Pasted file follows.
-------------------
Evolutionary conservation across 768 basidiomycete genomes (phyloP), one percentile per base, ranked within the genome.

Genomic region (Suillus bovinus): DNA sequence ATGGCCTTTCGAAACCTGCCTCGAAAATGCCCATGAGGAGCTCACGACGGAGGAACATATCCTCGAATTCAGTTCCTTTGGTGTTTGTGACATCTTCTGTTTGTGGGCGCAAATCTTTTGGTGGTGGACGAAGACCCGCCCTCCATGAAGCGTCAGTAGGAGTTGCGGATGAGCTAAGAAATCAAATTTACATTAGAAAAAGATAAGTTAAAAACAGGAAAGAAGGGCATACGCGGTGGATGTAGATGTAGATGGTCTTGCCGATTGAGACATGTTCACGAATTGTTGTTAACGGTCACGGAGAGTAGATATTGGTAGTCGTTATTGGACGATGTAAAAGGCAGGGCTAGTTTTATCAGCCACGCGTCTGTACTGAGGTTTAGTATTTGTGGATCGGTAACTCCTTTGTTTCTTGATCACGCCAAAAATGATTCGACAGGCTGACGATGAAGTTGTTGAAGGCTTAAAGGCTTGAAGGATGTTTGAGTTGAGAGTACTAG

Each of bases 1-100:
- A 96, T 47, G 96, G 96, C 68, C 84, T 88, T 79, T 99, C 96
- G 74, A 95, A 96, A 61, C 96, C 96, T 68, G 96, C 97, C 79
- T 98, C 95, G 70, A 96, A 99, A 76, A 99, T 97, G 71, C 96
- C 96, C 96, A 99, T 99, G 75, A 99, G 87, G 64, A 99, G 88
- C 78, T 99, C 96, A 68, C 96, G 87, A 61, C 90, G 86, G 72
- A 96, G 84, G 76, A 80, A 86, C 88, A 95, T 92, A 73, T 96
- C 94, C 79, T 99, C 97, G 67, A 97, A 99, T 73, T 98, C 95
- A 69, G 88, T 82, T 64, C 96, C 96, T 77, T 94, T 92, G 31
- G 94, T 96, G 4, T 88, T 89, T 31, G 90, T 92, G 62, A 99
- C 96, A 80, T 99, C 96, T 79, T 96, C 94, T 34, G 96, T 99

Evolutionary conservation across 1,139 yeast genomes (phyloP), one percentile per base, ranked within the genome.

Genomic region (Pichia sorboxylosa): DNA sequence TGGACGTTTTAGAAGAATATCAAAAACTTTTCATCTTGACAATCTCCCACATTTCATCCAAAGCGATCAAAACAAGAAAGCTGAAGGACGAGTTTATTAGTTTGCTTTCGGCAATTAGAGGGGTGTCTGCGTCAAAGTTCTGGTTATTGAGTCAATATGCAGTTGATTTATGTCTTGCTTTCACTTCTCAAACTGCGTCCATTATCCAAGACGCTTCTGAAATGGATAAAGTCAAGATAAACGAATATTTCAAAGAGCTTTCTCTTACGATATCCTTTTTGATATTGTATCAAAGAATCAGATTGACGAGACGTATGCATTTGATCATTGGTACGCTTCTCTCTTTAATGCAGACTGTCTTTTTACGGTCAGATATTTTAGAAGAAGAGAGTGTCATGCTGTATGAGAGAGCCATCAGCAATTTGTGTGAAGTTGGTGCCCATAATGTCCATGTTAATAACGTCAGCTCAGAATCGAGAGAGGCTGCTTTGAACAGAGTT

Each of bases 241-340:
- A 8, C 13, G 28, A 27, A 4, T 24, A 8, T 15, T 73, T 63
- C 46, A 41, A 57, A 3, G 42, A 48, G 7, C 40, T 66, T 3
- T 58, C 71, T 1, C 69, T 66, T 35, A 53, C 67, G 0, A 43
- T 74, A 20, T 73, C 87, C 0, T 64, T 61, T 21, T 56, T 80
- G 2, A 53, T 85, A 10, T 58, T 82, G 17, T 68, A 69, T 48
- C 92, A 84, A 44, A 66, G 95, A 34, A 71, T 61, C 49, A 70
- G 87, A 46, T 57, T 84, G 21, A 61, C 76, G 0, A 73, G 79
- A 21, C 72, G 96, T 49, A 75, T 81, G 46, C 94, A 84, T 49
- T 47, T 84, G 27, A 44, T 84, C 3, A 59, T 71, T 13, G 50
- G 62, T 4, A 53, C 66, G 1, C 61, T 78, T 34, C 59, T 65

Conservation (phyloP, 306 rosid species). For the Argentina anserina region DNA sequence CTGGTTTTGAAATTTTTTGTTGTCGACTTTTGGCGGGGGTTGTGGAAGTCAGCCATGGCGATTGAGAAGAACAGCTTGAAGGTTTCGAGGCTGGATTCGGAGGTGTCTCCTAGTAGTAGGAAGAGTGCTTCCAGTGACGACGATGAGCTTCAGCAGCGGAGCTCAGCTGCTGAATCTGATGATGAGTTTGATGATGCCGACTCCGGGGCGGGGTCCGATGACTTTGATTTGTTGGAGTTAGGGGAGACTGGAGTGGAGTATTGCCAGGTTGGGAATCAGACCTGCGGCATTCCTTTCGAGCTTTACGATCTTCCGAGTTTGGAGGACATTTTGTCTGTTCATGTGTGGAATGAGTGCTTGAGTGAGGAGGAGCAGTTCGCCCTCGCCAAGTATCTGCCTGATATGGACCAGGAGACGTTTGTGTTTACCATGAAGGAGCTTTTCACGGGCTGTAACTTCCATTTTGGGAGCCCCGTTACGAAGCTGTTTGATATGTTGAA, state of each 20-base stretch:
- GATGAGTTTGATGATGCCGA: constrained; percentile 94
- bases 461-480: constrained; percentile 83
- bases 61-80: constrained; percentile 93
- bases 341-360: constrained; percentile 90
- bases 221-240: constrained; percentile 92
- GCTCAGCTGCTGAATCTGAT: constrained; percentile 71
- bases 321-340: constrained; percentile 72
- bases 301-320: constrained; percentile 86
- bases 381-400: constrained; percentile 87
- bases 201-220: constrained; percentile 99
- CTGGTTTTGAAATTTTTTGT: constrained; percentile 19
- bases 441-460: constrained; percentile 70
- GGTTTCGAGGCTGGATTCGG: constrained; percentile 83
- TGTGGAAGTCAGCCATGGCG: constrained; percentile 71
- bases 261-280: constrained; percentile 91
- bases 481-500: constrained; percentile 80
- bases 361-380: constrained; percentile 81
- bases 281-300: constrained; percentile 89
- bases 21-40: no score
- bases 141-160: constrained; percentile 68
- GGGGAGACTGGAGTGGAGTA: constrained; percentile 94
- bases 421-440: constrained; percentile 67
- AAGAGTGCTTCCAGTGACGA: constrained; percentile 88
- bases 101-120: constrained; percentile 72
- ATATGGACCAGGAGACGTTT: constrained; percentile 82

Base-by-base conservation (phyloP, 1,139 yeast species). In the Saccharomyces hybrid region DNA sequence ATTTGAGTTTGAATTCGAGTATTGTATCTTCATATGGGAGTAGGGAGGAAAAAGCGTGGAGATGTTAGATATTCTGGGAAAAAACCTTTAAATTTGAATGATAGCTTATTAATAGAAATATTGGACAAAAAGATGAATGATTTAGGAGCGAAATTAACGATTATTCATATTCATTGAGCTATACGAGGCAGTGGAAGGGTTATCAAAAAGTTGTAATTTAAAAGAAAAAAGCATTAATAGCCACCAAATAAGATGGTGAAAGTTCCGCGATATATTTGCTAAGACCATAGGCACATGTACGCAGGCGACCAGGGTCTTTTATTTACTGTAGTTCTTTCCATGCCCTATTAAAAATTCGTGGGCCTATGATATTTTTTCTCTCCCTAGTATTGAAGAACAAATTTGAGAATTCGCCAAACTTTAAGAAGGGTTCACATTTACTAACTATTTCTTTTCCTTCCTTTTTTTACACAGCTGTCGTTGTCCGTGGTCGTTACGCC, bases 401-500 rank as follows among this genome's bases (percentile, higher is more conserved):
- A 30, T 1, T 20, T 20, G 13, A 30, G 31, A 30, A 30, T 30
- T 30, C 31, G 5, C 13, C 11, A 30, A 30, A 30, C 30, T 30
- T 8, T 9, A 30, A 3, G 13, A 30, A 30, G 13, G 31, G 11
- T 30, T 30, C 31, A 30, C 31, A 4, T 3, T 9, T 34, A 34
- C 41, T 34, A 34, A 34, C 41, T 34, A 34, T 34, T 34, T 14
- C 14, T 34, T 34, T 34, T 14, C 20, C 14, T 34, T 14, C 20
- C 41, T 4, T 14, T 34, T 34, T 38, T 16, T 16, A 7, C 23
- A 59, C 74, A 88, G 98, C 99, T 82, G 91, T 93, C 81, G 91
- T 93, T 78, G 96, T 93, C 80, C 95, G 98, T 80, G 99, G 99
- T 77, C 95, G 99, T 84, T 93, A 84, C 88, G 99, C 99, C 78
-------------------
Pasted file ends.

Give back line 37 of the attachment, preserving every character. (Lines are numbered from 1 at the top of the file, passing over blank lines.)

- bases 201-220: constrained; percentile 99